Improve your React web app with a chat-widget

Chat-bots are an increasing market nowadays, with giants like IBM and Google implementing and upgrading their own platforms, you can use these services and build the UI in the simplest way possible.

Weeks ago, our CTO, reached out to me and other co-workers to start researching bots, more specifically, chat-bots.

How can we implement this on an actual project?

The answer seems obvious, doesn’t it? A chat widget! Find the right package on NPM or Github, whether it’s for React, Angular, or Vue, and use it. But it’s not that easy. There was no package for the widget we needed. All I found was a lot of chat services; full- featured apps ready for enterprise users with a paid service, however, that’s not what we are looking for. So, how can we solve this?

Enter the widget!

That’s when we decided to create the React Chat Widget. An open source widget which can be added to your React App and voilá, you now have your own chat… well, not entirely, but we’ll get there soon.

Let’s see some code

The API is really simple and pretty straightforward. First, of course, you’ll have to add the package with either npm or yarn.

npm install react-chat-widget
yarn add react-chat-widget

Now, add the Widget to the root App component of our sample application.

Add the Widget component

The only required prop you’ll need is handleNewUserMessage which is the function that will receive the user’s message. You can then send it directly through a back-end API or do whatever else you may need to do.

Add the message handler

Start adding text messages and responses to the incoming messages. The way you can do it is calling the function addResponseMessage(‘Response text’).

But let’s say you want to send a link instead of plain text. The function you need to call is addLinkSnippet(awesomeLink). This awesome link must be an object like:

  title: 'Awesome page’,
  link: '’

A snippet will be created with the title you specified and the link you intend to send. This doesn’t work both ways though. So only you, as a sender, can do this.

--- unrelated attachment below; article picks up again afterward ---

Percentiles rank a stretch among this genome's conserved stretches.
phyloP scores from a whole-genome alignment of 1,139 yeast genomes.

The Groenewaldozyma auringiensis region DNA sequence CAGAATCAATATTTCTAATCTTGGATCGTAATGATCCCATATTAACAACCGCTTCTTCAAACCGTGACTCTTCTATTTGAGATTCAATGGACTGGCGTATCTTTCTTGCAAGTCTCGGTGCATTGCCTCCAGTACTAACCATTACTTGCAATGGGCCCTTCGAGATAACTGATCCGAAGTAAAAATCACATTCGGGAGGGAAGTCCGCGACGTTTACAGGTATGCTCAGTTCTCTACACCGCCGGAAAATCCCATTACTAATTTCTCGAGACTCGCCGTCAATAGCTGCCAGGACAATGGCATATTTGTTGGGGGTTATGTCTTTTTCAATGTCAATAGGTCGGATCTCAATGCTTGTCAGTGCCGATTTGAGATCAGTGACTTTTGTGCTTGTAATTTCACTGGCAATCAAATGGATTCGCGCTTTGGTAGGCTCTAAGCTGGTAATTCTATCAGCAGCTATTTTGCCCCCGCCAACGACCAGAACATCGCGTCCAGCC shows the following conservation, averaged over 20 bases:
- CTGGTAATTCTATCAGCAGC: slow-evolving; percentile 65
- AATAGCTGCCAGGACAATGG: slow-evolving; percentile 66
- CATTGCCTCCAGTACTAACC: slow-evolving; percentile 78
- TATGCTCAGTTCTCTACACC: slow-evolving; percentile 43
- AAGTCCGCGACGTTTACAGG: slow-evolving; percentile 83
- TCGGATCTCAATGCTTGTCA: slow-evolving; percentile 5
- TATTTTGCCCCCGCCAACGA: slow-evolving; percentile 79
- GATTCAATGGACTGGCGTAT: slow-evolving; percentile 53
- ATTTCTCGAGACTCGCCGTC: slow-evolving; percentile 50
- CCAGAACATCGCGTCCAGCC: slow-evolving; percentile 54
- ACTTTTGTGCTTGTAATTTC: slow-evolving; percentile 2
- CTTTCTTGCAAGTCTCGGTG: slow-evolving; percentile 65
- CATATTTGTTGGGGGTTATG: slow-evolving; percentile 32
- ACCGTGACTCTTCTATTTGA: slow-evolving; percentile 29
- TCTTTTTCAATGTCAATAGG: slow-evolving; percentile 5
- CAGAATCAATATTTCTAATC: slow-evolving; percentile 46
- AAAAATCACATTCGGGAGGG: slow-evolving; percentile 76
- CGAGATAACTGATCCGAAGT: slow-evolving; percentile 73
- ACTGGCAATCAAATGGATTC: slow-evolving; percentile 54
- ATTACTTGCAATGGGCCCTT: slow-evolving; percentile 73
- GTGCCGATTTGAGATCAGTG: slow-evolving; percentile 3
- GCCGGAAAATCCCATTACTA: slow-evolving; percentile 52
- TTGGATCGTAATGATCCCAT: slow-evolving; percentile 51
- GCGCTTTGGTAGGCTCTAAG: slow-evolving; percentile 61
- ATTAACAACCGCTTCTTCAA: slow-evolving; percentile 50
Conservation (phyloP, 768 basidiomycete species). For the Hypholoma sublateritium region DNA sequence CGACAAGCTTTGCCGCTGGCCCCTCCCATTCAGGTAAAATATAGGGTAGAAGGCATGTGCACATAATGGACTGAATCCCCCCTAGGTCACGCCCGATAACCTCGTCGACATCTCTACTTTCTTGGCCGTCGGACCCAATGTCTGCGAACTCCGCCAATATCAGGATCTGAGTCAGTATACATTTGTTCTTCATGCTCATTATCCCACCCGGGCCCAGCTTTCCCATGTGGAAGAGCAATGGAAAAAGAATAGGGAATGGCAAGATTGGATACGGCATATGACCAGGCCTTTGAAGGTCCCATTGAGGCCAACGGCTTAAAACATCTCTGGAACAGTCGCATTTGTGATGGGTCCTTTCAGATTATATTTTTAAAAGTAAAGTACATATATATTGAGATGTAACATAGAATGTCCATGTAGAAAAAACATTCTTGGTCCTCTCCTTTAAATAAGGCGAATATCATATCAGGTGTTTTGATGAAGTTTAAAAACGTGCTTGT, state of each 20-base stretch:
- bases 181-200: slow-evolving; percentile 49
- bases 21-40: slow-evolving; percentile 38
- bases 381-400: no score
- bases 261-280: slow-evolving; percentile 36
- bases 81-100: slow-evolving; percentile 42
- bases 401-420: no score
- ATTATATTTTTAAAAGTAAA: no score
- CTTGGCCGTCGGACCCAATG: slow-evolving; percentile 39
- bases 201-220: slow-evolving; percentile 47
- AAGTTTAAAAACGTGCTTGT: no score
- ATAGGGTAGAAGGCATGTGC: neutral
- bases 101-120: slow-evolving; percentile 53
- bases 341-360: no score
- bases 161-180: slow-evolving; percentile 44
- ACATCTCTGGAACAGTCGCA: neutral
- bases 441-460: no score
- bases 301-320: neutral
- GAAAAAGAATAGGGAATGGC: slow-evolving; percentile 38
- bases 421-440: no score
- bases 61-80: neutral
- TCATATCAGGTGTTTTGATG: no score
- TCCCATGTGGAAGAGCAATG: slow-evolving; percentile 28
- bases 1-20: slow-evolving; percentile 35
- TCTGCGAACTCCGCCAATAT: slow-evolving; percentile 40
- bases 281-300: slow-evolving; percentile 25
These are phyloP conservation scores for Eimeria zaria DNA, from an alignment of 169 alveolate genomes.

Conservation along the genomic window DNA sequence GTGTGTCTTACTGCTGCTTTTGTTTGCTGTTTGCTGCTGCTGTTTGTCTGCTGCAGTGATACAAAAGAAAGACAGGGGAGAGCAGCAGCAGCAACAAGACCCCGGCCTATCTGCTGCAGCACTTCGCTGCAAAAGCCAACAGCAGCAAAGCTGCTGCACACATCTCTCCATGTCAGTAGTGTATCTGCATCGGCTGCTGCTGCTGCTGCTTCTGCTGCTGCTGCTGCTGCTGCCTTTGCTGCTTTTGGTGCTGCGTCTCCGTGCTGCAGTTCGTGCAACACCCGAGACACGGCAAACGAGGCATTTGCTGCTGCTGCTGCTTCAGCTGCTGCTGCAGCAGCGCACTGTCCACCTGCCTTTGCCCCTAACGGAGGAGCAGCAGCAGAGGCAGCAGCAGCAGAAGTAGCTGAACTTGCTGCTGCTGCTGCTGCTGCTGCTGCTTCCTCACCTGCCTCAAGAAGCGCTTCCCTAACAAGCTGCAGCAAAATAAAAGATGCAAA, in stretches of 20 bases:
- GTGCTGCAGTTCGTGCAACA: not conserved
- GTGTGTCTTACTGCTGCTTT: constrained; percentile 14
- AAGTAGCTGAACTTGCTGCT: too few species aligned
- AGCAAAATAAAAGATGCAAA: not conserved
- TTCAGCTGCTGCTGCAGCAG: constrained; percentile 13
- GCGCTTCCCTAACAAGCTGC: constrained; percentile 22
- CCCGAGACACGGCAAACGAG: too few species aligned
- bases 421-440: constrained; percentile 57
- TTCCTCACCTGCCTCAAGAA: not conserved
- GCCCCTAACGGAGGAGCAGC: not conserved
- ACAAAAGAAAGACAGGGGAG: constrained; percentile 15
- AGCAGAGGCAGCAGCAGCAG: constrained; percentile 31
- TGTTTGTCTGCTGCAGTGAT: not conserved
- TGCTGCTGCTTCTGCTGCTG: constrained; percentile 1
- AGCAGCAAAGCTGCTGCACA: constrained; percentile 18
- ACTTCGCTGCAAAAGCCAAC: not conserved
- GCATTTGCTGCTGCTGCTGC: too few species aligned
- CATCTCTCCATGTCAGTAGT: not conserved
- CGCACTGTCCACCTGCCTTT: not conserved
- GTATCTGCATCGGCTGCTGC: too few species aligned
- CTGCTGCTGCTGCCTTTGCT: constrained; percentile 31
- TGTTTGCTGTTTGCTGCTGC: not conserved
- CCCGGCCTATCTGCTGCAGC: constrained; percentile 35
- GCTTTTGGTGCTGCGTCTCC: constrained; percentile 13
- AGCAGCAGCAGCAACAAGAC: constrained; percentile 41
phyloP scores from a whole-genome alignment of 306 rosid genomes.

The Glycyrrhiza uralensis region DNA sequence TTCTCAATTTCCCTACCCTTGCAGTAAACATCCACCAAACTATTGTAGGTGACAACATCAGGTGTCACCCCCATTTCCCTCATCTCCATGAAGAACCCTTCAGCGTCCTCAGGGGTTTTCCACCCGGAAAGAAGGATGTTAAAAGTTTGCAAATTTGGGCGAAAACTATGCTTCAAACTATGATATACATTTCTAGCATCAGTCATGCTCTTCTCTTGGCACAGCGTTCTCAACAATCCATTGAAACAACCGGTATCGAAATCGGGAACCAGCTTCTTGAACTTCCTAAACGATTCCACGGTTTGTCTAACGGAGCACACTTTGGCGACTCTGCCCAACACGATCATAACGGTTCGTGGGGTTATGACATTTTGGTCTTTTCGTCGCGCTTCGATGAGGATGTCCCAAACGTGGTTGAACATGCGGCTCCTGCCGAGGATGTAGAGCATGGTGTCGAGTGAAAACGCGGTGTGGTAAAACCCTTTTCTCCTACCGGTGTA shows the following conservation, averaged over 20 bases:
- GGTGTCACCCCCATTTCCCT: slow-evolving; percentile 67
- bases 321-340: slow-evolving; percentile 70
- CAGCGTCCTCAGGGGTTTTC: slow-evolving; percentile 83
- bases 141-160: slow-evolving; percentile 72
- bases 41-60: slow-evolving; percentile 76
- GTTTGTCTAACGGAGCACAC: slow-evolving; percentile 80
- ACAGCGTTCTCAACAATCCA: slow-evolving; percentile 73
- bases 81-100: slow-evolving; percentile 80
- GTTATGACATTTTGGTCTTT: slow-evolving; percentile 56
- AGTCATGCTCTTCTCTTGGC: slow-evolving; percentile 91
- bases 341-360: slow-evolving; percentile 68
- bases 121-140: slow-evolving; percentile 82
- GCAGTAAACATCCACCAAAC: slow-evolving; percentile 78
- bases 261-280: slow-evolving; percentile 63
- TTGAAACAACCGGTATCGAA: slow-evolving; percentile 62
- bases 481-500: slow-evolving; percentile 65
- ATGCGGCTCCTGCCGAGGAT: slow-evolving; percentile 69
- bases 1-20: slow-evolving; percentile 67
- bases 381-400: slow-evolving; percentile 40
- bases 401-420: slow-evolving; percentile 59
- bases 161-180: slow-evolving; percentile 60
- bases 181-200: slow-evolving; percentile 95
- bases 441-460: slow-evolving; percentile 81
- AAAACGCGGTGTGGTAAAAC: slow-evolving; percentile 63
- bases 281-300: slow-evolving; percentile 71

This is the basic API needed to make funcationalities work. You will see the widget interacting normally, sending and receiving messages in the correct order. By the way, Markdown styling is supported for the plain text messages! 😄

But this is not that customizable if we just leave it at that.

Custom styles to the rescue!

Although the default colors are amazing, I’m guessing they are not your apps color palette. Let’s change that for the sake of your design. You can add a custom title, subtitle, and avatar; and, of course, you can change every single element to match your design overriding them in the CSS.

Put some styles to it!
Override styles with CSS

Wrapping up

There are another features like custom components rendering and full screen that will not be covered here. Also, remember you’ll need to add a communication layer to your app to get this up and running.

Let’s rewind to the beginning of this post:

Chat-bots are an increasing market nowadays…

This is the perfect module to start your chat-bot. Start with the most basic ones, try Watson or and you’ll see that they’re great addition to your app. It will help you answer the most common questions about your business, without you going through every email copying and pasting responses.

Awesome widget in action!

What’s next?

This is just the beginning, we have so many ideas for future features such as notifications, more snippets and even support for multiple chats. We hope you find it useful!

If you have any suggestions, any idea you want to talk about, or find a bug, please post an issue or create a PR on GitHub and I’ll gladly reply it. Let us know what you think! Thanks to everyone at Wolox who helped build this project ❤